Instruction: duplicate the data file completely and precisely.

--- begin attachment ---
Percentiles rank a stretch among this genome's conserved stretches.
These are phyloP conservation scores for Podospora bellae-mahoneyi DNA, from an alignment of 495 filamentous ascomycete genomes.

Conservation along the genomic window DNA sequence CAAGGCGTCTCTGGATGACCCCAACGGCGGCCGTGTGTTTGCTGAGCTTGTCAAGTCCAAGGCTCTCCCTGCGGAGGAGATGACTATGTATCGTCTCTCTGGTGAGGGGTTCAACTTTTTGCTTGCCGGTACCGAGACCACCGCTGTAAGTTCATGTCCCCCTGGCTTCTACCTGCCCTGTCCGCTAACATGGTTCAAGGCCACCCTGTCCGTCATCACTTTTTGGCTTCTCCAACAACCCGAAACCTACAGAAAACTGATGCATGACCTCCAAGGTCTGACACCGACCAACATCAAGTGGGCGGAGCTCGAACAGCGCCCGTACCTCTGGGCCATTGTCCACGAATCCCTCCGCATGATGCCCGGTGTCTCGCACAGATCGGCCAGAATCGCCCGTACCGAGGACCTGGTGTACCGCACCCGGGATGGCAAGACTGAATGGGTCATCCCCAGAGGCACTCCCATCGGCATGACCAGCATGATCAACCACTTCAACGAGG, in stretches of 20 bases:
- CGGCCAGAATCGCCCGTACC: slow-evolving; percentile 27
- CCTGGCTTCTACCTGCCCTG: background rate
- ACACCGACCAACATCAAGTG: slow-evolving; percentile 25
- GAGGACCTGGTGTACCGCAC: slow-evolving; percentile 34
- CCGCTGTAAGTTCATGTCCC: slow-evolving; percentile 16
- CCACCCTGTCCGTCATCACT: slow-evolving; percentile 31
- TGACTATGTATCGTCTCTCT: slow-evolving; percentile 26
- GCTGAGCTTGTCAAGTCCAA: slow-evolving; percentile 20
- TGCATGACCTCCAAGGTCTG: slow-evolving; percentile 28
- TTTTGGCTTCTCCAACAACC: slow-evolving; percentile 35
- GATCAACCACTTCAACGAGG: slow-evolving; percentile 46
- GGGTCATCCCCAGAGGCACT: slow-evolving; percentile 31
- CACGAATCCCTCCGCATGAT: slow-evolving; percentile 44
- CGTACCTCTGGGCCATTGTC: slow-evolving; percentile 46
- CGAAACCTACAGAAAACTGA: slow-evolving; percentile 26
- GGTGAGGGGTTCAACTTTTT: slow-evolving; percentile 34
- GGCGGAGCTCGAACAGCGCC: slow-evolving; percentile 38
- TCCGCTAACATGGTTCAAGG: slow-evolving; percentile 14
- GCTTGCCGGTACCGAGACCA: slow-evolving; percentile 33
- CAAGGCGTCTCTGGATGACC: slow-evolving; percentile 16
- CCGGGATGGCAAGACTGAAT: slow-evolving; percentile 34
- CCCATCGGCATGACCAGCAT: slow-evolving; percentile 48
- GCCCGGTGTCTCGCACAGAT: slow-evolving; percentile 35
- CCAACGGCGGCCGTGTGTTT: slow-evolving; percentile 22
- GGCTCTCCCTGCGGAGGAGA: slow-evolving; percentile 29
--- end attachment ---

Percentiles rank a stretch among this genome's conserved stretches.
These are phyloP conservation scores for Podospora bellae-mahoneyi DNA, from an alignment of 495 filamentous ascomycete genomes.

Conservation along the genomic window DNA sequence CAAGGCGTCTCTGGATGACCCCAACGGCGGCCGTGTGTTTGCTGAGCTTGTCAAGTCCAAGGCTCTCCCTGCGGAGGAGATGACTATGTATCGTCTCTCTGGTGAGGGGTTCAACTTTTTGCTTGCCGGTACCGAGACCACCGCTGTAAGTTCATGTCCCCCTGGCTTCTACCTGCCCTGTCCGCTAACATGGTTCAAGGCCACCCTGTCCGTCATCACTTTTTGGCTTCTCCAACAACCCGAAACCTACAGAAAACTGATGCATGACCTCCAAGGTCTGACACCGACCAACATCAAGTGGGCGGAGCTCGAACAGCGCCCGTACCTCTGGGCCATTGTCCACGAATCCCTCCGCATGATGCCCGGTGTCTCGCACAGATCGGCCAGAATCGCCCGTACCGAGGACCTGGTGTACCGCACCCGGGATGGCAAGACTGAATGGGTCATCCCCAGAGGCACTCCCATCGGCATGACCAGCATGATCAACCACTTCAACGAGG, in stretches of 20 bases:
- CGGCCAGAATCGCCCGTACC: slow-evolving; percentile 27
- CCTGGCTTCTACCTGCCCTG: background rate
- ACACCGACCAACATCAAGTG: slow-evolving; percentile 25
- GAGGACCTGGTGTACCGCAC: slow-evolving; percentile 34
- CCGCTGTAAGTTCATGTCCC: slow-evolving; percentile 16
- CCACCCTGTCCGTCATCACT: slow-evolving; percentile 31
- TGACTATGTATCGTCTCTCT: slow-evolving; percentile 26
- GCTGAGCTTGTCAAGTCCAA: slow-evolving; percentile 20
- TGCATGACCTCCAAGGTCTG: slow-evolving; percentile 28
- TTTTGGCTTCTCCAACAACC: slow-evolving; percentile 35
- GATCAACCACTTCAACGAGG: slow-evolving; percentile 46
- GGGTCATCCCCAGAGGCACT: slow-evolving; percentile 31
- CACGAATCCCTCCGCATGAT: slow-evolving; percentile 44
- CGTACCTCTGGGCCATTGTC: slow-evolving; percentile 46
- CGAAACCTACAGAAAACTGA: slow-evolving; percentile 26
- GGTGAGGGGTTCAACTTTTT: slow-evolving; percentile 34
- GGCGGAGCTCGAACAGCGCC: slow-evolving; percentile 38
- TCCGCTAACATGGTTCAAGG: slow-evolving; percentile 14
- GCTTGCCGGTACCGAGACCA: slow-evolving; percentile 33
- CAAGGCGTCTCTGGATGACC: slow-evolving; percentile 16
- CCGGGATGGCAAGACTGAAT: slow-evolving; percentile 34
- CCCATCGGCATGACCAGCAT: slow-evolving; percentile 48
- GCCCGGTGTCTCGCACAGAT: slow-evolving; percentile 35
- CCAACGGCGGCCGTGTGTTT: slow-evolving; percentile 22
- GGCTCTCCCTGCGGAGGAGA: slow-evolving; percentile 29